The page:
Physics for Scientists and Engineers: A Strategic Approach with Modern Physics (4th Edition)

Published by Pearson
ISBN 10: 0133942651
ISBN 13: 978-0-13394-265-1

Chapter 9 - Work and Kinetic Energy - Exercises and Problems - Page 230: 56


The mass of the second cheerleader is 53.2 kg

Work Step by Step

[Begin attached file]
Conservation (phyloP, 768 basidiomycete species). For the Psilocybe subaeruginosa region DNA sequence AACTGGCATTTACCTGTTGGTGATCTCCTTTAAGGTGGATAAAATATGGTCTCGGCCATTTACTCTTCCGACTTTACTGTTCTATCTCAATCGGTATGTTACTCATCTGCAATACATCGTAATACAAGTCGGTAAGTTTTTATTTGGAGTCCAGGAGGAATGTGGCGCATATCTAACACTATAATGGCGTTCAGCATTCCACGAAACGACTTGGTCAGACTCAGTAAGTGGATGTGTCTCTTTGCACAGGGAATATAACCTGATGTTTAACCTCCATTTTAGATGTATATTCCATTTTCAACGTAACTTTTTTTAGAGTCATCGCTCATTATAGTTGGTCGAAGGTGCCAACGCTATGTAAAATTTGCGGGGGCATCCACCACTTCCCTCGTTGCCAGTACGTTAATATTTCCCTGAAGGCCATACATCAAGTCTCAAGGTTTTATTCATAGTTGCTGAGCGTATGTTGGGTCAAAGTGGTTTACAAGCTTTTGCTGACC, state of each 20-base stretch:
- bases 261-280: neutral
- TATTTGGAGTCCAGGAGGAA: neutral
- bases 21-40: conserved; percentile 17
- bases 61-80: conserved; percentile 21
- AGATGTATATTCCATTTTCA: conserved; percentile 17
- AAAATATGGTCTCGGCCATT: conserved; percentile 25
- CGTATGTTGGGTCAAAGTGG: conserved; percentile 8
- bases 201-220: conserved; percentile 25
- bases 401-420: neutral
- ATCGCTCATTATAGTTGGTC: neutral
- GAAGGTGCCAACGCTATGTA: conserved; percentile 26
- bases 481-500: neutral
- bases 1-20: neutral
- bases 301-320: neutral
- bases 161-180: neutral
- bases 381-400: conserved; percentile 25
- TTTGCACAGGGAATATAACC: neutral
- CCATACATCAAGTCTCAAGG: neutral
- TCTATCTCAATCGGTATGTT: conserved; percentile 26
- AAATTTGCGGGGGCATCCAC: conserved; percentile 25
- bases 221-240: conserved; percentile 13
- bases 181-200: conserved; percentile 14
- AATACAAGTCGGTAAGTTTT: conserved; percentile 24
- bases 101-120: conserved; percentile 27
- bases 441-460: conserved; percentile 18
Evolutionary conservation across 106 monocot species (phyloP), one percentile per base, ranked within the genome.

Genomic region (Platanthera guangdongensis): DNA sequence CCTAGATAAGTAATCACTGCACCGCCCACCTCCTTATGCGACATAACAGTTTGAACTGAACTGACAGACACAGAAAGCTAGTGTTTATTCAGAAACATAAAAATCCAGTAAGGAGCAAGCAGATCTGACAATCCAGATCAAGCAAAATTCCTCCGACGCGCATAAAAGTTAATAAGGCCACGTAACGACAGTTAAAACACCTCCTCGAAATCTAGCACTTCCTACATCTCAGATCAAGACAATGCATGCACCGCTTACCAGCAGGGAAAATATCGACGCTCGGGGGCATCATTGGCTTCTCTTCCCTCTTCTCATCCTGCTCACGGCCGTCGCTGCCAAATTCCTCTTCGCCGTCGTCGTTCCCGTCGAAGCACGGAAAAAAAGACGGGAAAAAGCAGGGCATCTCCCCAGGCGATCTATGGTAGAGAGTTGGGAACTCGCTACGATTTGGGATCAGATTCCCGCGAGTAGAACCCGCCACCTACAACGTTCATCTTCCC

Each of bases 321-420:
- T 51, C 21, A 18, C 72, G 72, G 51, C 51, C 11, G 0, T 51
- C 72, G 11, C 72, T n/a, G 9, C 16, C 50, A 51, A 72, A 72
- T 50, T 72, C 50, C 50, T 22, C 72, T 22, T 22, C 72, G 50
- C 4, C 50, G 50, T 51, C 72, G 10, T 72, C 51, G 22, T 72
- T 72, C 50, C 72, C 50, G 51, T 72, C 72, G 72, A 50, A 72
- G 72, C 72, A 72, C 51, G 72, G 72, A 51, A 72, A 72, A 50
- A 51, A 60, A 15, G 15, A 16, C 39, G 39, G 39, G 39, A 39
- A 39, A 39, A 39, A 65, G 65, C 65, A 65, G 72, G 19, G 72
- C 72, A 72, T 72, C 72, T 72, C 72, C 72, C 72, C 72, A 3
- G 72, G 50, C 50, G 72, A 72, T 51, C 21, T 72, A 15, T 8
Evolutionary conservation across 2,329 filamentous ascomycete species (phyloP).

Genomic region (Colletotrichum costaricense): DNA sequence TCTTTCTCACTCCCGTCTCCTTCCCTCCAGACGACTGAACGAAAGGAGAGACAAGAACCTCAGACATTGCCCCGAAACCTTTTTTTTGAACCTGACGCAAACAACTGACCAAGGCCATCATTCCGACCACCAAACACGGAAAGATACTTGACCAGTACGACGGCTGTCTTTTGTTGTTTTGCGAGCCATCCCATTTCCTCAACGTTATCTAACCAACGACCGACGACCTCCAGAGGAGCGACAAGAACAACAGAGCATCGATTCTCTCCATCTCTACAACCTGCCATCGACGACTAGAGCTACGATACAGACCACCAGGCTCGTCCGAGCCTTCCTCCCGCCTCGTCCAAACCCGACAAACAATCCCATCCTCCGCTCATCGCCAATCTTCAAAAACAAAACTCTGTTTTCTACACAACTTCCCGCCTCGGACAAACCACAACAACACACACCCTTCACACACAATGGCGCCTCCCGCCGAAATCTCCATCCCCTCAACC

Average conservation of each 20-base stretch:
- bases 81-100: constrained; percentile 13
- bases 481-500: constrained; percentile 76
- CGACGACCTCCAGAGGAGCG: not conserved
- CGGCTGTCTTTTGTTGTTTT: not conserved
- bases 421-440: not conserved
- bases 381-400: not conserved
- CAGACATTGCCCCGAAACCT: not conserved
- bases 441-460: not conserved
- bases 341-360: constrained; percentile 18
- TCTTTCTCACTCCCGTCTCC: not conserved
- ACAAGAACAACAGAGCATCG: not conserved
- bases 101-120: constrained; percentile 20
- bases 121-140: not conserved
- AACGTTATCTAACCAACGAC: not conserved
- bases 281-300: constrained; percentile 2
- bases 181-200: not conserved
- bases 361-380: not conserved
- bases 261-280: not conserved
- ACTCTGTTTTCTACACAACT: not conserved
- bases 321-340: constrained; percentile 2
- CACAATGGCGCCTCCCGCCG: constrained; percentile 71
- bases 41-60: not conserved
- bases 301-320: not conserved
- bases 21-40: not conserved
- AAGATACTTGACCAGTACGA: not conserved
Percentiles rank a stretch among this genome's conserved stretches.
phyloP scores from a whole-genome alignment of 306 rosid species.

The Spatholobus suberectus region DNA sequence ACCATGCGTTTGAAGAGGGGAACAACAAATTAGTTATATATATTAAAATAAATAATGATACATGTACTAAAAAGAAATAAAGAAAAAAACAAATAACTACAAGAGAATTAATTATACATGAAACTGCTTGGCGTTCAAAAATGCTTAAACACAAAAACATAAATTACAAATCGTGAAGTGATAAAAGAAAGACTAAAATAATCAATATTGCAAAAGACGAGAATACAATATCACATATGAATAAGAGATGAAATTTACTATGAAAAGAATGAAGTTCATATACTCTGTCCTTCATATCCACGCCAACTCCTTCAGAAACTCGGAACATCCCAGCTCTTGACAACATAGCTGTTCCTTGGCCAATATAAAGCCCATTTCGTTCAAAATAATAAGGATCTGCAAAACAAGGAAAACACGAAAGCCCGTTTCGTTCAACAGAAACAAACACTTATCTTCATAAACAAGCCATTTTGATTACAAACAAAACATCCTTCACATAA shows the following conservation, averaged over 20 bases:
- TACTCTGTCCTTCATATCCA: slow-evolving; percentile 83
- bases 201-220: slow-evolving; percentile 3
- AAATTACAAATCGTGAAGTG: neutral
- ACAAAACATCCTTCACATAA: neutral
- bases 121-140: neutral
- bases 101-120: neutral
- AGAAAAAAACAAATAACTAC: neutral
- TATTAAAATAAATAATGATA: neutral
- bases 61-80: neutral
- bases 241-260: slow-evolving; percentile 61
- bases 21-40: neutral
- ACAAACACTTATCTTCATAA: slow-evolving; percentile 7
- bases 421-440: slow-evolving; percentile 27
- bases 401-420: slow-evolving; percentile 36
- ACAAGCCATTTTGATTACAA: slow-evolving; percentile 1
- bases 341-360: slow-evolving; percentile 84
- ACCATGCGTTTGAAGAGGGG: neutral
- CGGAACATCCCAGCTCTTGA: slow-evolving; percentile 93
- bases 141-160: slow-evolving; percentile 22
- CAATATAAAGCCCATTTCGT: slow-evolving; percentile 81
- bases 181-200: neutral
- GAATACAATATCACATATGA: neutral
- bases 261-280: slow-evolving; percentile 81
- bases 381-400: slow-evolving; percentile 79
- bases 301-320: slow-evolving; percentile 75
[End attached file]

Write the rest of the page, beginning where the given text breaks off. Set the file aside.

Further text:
When the first cheerleader stands on the spring, the spring's force is equal to the weight of the cheerleader. We can find the spring constant. Let $m_1$ be the mass of the first cheerleader. $F_s = m_1~g$ $kx = m_1~g$ $k = \frac{m_1~g}{x}$ $k = \frac{(65~kg)(9.80~m/s^2)}{0.055~m}$ $k = 11,580~N/m$ We can find the mass $m_2$ of the second cheerleader. Note that the spring compression is $10~cm$ when both cheerleaders stand on the spring. $F_s = (m_1+m_2)~g$ $kx = (m_1+m_2)~g$ $kx-m_1~g = m_2~g$ $m_2 = \frac{kx-m_1~g}{g}$ $m_2 = \frac{(11,580~N/m)(0.10~m)-(65~kg)(9.80~m/s^2)}{9.80~m/s^2}$ $m_2 = 53.2~kg$ The mass of the second cheerleader is 53.2 kg
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